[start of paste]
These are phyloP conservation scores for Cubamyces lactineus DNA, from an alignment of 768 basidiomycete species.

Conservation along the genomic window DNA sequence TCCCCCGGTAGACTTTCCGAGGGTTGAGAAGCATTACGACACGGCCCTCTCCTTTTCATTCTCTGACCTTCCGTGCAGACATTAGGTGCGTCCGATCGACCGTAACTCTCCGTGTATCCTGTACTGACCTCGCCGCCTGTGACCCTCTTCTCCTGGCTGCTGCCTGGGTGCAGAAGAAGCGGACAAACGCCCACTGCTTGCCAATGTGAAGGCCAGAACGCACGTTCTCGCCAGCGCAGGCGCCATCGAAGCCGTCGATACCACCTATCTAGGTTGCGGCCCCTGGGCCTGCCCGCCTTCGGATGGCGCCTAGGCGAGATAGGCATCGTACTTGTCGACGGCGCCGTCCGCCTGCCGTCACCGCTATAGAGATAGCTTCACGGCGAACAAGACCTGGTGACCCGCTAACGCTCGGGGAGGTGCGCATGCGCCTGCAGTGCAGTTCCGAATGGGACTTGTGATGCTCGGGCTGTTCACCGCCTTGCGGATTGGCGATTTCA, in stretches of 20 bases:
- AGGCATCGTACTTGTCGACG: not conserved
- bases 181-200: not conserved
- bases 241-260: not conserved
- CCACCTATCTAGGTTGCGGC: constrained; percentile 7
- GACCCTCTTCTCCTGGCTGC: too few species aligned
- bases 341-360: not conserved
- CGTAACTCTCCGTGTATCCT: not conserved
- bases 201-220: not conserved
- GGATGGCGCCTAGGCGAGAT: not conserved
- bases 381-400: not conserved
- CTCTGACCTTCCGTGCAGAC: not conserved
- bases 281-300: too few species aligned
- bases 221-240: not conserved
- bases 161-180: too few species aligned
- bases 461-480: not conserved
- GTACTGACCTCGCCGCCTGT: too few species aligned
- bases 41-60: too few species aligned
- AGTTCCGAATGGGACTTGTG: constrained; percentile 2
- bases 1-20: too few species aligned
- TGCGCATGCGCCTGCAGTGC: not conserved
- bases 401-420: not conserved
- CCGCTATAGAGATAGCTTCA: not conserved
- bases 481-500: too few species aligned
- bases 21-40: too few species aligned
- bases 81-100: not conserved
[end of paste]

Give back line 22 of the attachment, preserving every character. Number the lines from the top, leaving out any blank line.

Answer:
- TGCGCATGCGCCTGCAGTGC: not conserved